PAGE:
Soccer can be your friend
Americans have a strange relationship with soccer. The World Cup is the biggest sporting event on the planet, and nothing else comes close to challenging it.
Even the Olympics, for all of its majesty, pales in comparison to the rampant following that occurs every four years in the World Cup tournament.
It entrances almost every country with national pride on the line as teams try to bring home the coveted trophy. Except, of course, for the United States.
We scoff at the world’s most popular sport, and while all other nations have tended to have to have their eyes on Russia this month (probably for nonathletic reasons as well), we sit and wonder when NFL training camps are going to start.
We don’t even call the sport by its proper name, football. We call it, pfft … soccer, and treat it like it’s an overrated waste of time. You know, like eating at White Castle.
Kids love to play soccer, and why not? When you’re little, you get to chase a ball around the field, whereas in baseball there’s a lot of standing around, and in football, you have about 30 pounds of pads on and you get pummeled on a consistent basis.
It’s really popular in Marquette with kids filling the small fields on Lincoln Avenue and the high school kids that play it are really dedicated to the game.
They also love it when their games get covered as soccer tends to be an afterthought to people up here.
That isn’t to say we haven’t been tempted to like it. When the U.S. hosted the World Cup in 1994, even people who didn’t typically follow the sport paid attention to it, and the same thing happened in 1999 for the Women’s World Cup.
If the U.S. is participating in the tournament, we definitely pay attention, although it doesn’t last long with the men’s team as it usually gets bounced pretty early.
However, like that brief flirtation we had with the metric system in the 1970s, our love affair with soccer is a quick one. It’s literally a summer fling. We say to soccer that “We’re glad we met” and “It was fun,” but then reject it by saying “It’s not you, it’s me.” That last part is probably true, though.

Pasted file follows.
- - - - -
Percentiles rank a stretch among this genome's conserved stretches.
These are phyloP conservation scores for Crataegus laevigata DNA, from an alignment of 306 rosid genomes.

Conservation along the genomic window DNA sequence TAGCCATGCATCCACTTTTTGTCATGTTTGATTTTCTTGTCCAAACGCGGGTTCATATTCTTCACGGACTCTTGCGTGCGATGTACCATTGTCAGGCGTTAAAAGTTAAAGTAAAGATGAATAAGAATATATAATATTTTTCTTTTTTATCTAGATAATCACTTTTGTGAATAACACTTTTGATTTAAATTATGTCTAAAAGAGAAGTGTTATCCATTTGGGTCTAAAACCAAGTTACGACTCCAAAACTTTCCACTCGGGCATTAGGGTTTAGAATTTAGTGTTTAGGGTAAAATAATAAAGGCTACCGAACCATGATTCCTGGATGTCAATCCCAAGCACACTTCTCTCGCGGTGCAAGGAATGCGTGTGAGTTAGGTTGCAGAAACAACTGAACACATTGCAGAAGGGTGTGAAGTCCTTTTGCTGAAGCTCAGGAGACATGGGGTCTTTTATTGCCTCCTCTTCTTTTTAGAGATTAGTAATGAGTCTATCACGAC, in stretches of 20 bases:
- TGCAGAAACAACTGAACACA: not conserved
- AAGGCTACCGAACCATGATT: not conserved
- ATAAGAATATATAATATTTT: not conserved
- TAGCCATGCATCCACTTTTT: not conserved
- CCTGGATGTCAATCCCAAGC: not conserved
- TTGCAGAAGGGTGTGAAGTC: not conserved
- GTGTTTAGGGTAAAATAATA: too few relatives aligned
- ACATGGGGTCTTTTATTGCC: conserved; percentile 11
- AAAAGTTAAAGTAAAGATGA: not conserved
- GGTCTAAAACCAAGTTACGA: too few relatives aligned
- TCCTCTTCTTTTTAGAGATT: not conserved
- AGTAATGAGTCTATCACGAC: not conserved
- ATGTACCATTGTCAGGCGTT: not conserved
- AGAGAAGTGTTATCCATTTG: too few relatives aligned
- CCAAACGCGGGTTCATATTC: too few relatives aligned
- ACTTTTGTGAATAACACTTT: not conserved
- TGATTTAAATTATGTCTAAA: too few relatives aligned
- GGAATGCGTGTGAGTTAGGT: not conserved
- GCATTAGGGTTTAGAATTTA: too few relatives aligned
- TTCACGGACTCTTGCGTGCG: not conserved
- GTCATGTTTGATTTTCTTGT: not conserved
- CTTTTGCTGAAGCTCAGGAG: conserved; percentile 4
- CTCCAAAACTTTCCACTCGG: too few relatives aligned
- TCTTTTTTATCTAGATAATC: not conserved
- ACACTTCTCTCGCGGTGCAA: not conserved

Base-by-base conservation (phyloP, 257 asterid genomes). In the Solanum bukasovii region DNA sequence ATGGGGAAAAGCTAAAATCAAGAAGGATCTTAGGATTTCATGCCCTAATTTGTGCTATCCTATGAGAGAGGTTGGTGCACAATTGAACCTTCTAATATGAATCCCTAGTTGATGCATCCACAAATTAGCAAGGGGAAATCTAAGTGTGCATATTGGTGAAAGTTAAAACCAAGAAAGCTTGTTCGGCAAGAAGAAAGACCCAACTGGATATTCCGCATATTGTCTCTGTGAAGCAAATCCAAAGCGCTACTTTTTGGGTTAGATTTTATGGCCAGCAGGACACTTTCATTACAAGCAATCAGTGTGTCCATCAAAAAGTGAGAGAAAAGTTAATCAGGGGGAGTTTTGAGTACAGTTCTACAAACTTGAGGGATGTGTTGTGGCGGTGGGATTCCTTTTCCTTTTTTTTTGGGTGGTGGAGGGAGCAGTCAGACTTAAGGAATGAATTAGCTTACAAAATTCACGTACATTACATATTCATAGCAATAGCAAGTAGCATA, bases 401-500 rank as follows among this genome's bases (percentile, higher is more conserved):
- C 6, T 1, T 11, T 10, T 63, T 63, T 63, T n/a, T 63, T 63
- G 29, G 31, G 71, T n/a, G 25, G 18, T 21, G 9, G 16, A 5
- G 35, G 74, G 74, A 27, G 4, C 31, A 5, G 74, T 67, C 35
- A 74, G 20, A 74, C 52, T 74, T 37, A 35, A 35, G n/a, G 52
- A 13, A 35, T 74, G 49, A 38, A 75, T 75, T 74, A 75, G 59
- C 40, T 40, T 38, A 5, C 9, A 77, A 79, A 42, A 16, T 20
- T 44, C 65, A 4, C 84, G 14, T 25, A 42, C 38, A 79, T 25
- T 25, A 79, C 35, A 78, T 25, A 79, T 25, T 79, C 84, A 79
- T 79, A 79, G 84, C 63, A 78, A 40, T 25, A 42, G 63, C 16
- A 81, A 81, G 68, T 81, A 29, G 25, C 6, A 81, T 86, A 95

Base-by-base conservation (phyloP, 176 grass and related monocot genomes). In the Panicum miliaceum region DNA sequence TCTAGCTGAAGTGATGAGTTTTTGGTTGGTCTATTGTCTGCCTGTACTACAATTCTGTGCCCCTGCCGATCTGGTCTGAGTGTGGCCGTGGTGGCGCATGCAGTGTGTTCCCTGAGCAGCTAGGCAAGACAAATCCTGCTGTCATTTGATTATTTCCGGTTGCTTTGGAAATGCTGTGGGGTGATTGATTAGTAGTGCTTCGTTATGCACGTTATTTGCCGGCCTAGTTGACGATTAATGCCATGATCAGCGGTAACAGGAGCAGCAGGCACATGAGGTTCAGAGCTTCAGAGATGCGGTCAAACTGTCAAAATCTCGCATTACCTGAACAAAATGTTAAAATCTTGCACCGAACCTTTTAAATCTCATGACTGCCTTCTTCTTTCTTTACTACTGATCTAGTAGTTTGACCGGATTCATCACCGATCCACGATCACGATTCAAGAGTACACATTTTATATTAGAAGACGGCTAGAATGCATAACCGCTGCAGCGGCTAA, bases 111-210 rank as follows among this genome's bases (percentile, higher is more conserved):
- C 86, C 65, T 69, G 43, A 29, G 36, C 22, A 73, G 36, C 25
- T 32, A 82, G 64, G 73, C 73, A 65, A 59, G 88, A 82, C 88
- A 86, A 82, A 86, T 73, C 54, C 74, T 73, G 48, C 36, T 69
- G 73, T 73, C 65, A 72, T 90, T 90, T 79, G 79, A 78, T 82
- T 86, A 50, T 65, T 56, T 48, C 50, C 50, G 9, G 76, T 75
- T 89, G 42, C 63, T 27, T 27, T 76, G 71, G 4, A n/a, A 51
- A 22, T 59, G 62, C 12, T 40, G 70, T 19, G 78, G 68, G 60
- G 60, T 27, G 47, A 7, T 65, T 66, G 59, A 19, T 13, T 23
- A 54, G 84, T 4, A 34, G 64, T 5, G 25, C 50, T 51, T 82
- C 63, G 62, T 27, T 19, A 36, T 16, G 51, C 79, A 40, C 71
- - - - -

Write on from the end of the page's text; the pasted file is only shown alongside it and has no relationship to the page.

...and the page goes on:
Yet I think if we paid a little more attention during the World Cup, we’d see what all the fuss is about. Just by watching one game, you can see how the tournament means almost everything to the countries that make it in, especially in Europe and South America.
Fox, and in 2014, ESPN, have shown footage of the different fan bases reacting to goals and victories, not just in the stadium crowd but back home. It’s pandemonium.
There’s high-fives and huge group hugs in the stands, while fireworks go off and flags are furiously waved in the air back in the homeland.
Meanwhile, there’s also clips of the losing fan bases. Seeing fans slump in their chairs, collapse on the ground in anguish and stand doing the “surrender cobra” pose (you’ll have to look it up) is heartbreaking to watch. If you thought an Olympic defeat was hard to watch, the World Cup makes your heart numb.
The teams are also entertaining. There was Iceland with its wacky antics, rampant support and scrappy unheralded participants — the goalie is a filmmaker and the coach is a dentist — and there’s Croatia, which pulled off some upsets to make it to the World Cup Final and became the team to root for with each passing game.
If you’re looking for a villain, you’ve got Russia playing under the watchful eye of its president, Vladimir Putin.
If you were looking for great storylines, you just had to look to the group stage where Germany got eliminated remarkably early and continued a curse that already plagued the previous two Cup winners.
When you combine passion, entertainment and interesting stories, it makes the World Cup an enticing experience to behold, even if it’s just on TV. I’m not the biggest soccer fan, but every four years, I’m intrigued by the spectacle of the Cup and by the time the quarterfinals happen, I’m almost completely invested in it. It’s impressive how quickly it can grab your attention.
We may never have a long-term relationship with soccer like we do with our version of football, which at this point is more like a marriage that we want to end due to emotional strain but aren’t willing to file for divorce quite yet.
However, I think if we watch soccer more and more, we can move past that summer-fling phase and maybe just be friends.
It’s the perfect relationship for the Facebook era and it’s one that we should embrace.
Flings may be fun, but your friends will always be there, even when you lose touch for awhile. Soccer can do that for you.
Just give it a chance America. You won’t be disappointed.
Ryan Stieg can be reached at 906-228-2500, ext. 252. His email address is firstname.lastname@example.org.